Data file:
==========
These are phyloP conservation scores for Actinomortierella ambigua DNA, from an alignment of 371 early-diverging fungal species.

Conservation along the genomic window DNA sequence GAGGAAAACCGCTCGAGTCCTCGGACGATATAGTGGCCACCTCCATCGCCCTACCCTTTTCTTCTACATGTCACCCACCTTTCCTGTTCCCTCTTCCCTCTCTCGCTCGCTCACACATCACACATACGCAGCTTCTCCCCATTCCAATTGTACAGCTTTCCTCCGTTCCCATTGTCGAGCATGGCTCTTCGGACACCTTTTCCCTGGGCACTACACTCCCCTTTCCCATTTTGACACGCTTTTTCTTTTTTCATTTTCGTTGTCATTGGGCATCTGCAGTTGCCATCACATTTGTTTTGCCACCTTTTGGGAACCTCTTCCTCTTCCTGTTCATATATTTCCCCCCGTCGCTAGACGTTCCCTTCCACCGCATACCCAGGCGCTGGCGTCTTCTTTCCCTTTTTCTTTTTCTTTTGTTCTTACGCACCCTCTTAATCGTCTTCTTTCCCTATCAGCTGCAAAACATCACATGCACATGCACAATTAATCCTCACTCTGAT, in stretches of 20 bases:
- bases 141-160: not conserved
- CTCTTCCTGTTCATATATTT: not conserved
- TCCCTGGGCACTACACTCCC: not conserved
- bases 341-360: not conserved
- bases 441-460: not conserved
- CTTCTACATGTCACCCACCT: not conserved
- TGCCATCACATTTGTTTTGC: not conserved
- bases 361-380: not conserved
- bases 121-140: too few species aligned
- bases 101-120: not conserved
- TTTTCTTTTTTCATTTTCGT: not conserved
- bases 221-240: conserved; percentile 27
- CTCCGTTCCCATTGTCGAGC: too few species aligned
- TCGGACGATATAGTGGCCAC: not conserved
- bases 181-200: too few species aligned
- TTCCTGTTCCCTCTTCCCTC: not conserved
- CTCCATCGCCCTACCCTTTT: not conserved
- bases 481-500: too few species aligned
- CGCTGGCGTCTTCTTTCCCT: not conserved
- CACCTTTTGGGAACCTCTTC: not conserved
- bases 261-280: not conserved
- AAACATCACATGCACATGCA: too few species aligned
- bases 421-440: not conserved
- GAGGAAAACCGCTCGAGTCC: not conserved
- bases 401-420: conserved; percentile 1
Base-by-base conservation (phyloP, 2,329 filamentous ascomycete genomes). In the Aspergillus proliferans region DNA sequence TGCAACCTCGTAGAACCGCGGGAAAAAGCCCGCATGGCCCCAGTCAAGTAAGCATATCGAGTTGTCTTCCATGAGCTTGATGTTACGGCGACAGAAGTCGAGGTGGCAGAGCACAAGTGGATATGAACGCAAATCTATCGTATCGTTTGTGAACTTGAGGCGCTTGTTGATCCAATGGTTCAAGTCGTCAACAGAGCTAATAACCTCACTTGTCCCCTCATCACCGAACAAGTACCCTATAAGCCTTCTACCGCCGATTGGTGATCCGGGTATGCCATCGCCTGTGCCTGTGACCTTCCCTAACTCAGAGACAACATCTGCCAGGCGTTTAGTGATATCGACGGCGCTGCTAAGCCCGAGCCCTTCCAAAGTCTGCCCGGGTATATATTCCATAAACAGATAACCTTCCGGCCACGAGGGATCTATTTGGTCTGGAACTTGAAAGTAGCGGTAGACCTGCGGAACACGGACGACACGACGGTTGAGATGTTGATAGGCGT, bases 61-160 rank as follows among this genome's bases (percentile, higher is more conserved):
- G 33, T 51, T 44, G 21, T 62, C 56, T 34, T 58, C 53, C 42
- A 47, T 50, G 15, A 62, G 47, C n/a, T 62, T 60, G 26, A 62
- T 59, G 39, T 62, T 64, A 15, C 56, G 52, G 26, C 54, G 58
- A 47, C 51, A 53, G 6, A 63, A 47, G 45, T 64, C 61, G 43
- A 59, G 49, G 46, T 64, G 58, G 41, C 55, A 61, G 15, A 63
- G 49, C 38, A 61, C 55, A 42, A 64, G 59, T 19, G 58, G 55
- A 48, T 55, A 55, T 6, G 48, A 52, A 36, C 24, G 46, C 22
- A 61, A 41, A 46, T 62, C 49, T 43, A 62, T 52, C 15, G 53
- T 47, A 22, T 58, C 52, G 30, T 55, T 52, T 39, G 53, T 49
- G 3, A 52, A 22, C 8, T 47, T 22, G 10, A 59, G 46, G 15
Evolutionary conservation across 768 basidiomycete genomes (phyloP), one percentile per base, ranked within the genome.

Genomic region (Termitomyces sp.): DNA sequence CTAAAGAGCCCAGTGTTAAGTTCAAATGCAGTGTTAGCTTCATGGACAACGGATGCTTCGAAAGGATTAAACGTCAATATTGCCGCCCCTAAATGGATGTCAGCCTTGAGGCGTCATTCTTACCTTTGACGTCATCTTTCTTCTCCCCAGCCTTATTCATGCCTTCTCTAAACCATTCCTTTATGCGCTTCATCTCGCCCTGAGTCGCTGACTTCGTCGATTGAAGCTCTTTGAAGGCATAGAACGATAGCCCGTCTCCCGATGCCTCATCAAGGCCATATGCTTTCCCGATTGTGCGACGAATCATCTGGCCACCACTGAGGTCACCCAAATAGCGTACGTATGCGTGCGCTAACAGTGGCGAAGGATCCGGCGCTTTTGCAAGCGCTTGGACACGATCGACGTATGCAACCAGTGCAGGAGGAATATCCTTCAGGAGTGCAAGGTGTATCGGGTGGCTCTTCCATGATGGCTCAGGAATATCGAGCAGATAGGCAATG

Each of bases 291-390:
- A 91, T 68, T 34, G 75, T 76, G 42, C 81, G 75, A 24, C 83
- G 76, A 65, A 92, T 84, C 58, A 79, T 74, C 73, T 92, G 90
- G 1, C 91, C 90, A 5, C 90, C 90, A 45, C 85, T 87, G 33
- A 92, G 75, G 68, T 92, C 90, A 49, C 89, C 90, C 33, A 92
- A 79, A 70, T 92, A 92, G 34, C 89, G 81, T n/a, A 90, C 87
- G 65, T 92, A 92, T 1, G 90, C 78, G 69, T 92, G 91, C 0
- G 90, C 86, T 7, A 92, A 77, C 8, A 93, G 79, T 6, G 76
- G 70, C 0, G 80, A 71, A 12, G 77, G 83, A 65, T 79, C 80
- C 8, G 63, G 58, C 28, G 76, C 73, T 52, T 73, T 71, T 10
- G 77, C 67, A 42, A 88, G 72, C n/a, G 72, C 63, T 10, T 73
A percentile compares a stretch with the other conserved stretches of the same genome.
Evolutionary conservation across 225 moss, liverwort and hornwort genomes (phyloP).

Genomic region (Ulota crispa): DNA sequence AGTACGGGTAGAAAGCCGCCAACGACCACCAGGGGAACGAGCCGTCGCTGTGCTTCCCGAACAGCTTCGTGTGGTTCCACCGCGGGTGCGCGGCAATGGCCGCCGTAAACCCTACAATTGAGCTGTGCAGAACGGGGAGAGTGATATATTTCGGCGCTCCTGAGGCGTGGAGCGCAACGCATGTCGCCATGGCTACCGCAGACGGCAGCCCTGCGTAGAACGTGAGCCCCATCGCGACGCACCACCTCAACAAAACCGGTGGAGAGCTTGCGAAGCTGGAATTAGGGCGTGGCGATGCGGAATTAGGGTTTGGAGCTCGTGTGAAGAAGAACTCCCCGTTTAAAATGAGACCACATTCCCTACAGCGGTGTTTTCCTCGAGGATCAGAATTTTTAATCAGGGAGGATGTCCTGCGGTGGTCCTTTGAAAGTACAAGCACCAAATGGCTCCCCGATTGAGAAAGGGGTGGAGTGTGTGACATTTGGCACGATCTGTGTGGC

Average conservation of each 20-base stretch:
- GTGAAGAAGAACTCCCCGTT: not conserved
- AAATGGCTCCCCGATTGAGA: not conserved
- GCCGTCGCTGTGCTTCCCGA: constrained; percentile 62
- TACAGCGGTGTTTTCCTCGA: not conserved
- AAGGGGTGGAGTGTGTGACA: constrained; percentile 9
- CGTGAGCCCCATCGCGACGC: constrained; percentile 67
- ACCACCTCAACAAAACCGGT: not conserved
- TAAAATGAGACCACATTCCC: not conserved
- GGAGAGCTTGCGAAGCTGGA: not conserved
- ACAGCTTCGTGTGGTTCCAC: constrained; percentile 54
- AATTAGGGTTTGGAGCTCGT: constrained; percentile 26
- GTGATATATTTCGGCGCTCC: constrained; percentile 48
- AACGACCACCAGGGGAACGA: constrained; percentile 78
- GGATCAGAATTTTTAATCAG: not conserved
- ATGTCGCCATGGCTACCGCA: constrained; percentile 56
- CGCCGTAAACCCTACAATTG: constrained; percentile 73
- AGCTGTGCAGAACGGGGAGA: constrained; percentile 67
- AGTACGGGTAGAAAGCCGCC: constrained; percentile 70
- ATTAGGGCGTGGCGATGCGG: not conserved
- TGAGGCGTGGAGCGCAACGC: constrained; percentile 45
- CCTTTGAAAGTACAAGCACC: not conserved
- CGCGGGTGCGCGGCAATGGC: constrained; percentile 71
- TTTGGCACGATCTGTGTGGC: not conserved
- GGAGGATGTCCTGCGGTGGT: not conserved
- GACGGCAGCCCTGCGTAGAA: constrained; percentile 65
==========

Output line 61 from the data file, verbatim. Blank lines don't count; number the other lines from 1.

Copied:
- CGTGAGCCCCATCGCGACGC: constrained; percentile 67